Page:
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Sea Bass, Chanterelles, Turkey

18 October 2007 by
Sea Bass, Chanterelles, Turkey

Meat

Beef prices have levelled off after recent increases, but don't expect them to decrease until after Christmas, especially on steak cuts. With lamb prices high at present it is hard to tell what effect the bluetongue disease is having on the market. Prices have steadied, although imported produce is increasing, with many suppliers have reached their import quota. The high grain prices and a lack of suppliers mean turkey will be very expensive this year.

Meat source: Birtwistle Butchers - 0161-728 3340 - www.birtwistlebutchers.co.uk

Fresh produce

Root vegetables have started in earnest - Jerusalem artichokes, celeriac, burdock roots, crosnes (a chestnut-like root, nice sautéd), root parsley, root chervil. White truffles are now available, but at a high price, although they should come down soon.

Chanterelles are available, but in scarce numbers. Although they respond well to wet conditions, the deluge of this summer has all but obliterated the Scottish crop. There are some arriving from abroad, but expect to pay slightly more. Other fungi around include canary mushrooms, petits gris, Rickstone funnel-caps and wild blewits, the first of the winter mushrooms. Sloes, haws, rosehips, sea purslane, rock samphire and wood sorrel are all available, while from overseas there are nice dates on the branch - red and yellow - and nice champagne grapes from the USA.

Source: Fresh Direct - 01869 365600 - www.freshdirect.co.uk

Fish

There is plenty of line-caught wild sea bass, superb-quality dayboat red mullet, and Dover sole, usually pricey but now very reasonable and excellent quality. Dayboat jumbo plaice are very good at present, but turbot is going up in price, as are native lobsters.

Source: Flying Fish - 01726 862876 - www.flyingfishseafoods.co.uk

Seasonal recipe

English partridge, Savoy cabbage and bacon

Ingredients (Serves eight)

8 English partridges
15g thyme
1 bay leaf
16 thin rashers streaky bacon
80g butter

For the Savoy cabbage and bacon

750g Savoy cabbage
150g bacon, cut into small pieces
180g butter
120g onion, sliced
150g carrot, thinly sliced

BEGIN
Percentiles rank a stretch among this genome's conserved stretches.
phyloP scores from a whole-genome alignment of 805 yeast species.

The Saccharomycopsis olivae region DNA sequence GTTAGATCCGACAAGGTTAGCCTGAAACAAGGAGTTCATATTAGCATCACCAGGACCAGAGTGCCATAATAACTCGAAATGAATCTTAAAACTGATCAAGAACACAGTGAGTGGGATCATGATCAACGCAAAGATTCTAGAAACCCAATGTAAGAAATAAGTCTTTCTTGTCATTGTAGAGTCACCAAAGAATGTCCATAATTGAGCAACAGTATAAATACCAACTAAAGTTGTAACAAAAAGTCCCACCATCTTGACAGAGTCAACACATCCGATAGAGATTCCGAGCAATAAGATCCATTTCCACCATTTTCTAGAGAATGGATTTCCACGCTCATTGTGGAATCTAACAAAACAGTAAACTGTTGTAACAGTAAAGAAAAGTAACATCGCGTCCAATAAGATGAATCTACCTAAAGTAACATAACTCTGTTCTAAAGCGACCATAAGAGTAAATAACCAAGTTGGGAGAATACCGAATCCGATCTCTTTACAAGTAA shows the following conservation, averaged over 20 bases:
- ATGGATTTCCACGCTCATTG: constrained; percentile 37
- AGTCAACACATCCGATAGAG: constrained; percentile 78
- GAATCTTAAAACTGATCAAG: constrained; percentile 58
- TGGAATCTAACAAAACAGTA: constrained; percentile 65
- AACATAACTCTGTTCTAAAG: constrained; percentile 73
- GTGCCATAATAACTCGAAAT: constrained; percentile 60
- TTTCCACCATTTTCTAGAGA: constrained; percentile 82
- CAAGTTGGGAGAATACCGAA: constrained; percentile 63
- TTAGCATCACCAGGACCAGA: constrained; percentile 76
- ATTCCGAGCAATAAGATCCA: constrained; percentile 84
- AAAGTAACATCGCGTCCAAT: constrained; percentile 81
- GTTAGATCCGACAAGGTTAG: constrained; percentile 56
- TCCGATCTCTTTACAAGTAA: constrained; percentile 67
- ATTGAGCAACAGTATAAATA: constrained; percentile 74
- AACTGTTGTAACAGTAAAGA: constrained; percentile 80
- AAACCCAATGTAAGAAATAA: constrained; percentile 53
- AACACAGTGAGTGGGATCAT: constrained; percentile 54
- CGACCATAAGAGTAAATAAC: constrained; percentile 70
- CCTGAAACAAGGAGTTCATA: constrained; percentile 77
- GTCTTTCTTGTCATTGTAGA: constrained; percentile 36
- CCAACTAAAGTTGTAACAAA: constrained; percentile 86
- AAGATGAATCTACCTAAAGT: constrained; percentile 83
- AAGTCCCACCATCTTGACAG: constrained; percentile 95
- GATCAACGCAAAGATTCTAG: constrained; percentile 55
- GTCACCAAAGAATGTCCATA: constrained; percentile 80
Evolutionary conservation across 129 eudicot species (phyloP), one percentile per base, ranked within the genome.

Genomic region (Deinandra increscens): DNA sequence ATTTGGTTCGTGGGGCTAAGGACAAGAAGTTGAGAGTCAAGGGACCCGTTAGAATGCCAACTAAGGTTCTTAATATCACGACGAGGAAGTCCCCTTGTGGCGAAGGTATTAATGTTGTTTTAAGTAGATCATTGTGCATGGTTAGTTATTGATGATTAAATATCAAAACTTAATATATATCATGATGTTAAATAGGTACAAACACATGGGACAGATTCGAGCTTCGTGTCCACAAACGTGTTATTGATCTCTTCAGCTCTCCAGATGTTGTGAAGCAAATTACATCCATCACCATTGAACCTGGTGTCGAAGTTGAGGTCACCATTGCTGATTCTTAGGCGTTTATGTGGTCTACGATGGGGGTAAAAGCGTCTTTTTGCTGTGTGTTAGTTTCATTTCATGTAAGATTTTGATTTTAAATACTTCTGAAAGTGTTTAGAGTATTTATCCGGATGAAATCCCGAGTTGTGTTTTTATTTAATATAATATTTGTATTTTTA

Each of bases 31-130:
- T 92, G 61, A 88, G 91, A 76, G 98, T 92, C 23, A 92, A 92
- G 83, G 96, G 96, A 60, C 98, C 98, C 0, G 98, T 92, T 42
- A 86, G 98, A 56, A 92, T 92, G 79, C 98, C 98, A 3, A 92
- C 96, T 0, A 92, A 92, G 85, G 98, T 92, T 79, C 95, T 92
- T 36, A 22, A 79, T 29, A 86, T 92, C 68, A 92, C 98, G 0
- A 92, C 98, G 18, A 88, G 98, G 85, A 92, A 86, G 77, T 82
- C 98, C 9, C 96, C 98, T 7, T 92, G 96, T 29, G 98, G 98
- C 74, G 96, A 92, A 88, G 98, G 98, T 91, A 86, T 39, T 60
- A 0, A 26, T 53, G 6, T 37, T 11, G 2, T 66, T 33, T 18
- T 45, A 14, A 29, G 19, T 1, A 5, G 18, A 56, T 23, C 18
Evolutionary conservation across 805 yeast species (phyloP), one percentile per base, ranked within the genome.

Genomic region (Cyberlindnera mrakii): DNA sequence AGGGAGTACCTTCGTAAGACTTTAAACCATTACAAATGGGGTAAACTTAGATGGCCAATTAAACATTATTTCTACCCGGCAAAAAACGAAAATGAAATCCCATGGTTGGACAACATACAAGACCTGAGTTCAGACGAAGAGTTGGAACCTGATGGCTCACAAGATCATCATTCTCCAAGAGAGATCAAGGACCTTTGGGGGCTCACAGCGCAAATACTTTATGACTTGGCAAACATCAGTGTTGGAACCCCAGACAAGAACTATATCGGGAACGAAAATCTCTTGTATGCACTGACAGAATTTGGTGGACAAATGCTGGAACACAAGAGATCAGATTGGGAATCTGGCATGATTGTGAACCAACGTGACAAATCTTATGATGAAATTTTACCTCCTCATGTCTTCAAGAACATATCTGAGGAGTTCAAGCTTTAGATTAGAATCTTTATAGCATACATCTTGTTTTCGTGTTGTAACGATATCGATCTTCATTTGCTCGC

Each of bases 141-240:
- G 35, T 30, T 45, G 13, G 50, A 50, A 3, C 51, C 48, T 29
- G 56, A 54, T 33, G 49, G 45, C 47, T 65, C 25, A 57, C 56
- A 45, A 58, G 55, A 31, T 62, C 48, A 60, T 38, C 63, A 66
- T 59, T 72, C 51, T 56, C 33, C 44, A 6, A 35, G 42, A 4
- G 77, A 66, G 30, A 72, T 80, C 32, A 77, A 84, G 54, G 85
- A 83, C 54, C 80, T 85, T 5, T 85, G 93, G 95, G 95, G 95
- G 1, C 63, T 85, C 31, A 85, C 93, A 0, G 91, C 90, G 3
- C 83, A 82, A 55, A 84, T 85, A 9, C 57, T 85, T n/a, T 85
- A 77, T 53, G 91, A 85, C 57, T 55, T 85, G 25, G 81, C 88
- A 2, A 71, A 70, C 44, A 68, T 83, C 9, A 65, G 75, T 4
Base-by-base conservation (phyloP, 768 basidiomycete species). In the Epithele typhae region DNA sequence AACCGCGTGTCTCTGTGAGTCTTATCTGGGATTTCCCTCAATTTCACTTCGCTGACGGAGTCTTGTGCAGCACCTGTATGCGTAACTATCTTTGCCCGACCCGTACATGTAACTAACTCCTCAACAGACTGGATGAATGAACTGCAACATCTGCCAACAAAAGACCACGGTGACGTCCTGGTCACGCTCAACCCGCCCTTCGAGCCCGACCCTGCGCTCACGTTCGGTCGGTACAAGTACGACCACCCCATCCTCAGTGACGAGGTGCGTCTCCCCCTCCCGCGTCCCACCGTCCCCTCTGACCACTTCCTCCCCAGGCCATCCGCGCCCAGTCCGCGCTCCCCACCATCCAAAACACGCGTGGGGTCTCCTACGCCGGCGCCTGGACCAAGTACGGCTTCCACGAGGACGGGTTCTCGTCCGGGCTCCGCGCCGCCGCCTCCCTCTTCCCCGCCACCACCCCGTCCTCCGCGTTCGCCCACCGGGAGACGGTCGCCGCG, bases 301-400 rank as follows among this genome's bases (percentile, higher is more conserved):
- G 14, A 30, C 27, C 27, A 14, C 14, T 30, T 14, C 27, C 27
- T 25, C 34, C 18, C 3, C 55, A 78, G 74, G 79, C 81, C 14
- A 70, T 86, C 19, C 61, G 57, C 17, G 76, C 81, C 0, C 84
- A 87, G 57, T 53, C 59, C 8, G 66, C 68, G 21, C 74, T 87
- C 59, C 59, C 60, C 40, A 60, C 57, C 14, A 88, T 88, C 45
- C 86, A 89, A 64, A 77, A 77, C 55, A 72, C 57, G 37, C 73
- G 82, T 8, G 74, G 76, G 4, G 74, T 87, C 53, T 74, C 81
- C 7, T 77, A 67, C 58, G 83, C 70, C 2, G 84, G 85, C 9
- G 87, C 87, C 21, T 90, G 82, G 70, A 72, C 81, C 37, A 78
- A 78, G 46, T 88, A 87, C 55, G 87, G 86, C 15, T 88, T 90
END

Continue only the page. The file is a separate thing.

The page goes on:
2 cloves garlic, bashed
8g salt
Cracked black pepper
100g boiled chestnuts
1tsp herb leaves

For the sauce

700g partridge bones
200g carrot
200g onion
100g leeks
100g celery
50g garlic
40g butter
5g juniper berries
25g thyme
4 bay leaves
750ml red wine
750ml amontillado sherry
1 litre chicken stock
1 litre veal stock
Squeeze lemon juice
Salt and pepper

Method

Remove outer dark green leaves from cabbage. Take light green leaves and remove hard core running through each. Shred cabbage evenly.

Slice bacon and cut into small pieces, place in a pan of cold water and bring to boil. Remove from water and let cool.

Sweat onion in butter with no colour. Cook carrots in butter but don't colour. To finish, put butter in cold pan on a low heat. Once it has melted, add bacon and fry with a little colour. Add sweated onion and carrot and cook out for one minute then add cabbage, salt, garlic and pepper. Stir all ingredients together and put a lid on pan. Cook out for five minutes on a low heat, until tender but still vibrant green. Stir cabbage every two minutes. Once cooked, remove garlic, brown some chestnuts in foaming butter and add. Finish cabbage with herbs and seasoning. Serve immediately.

Clean partridges and remove all guts. Stuff with aromatics. Place in a vac-pac bag and seal well. Place in water bath at 55°C for one hour. Remove from bag and brown skin on all sides in foaming butter. Season and serve immediately.

If not using water bath, tie sliced bacon over breasts of the partridge, roast in oven at 200°C for 10 minutes, turning from time to time, then rest for five minutes and serve.

For the sauce, brown off all bones and keep to one side. Evenly brown off all vegetables in butter and keep to one side. Deglaze the same pan with sherry and reduce to a syrup. Add red wine and reduce. Add bones and caramelised vegetables. Add stock and cook out for one hour. Pass through a fine sieve and reduce to correct consistency. Do not over-reduce sauce or it will overpower the partridge. Refresh sauce with lemon juice and chopped herbs.

Dominic Chapman, head chef, the Royal Oak, Maidenhead, Berkshire

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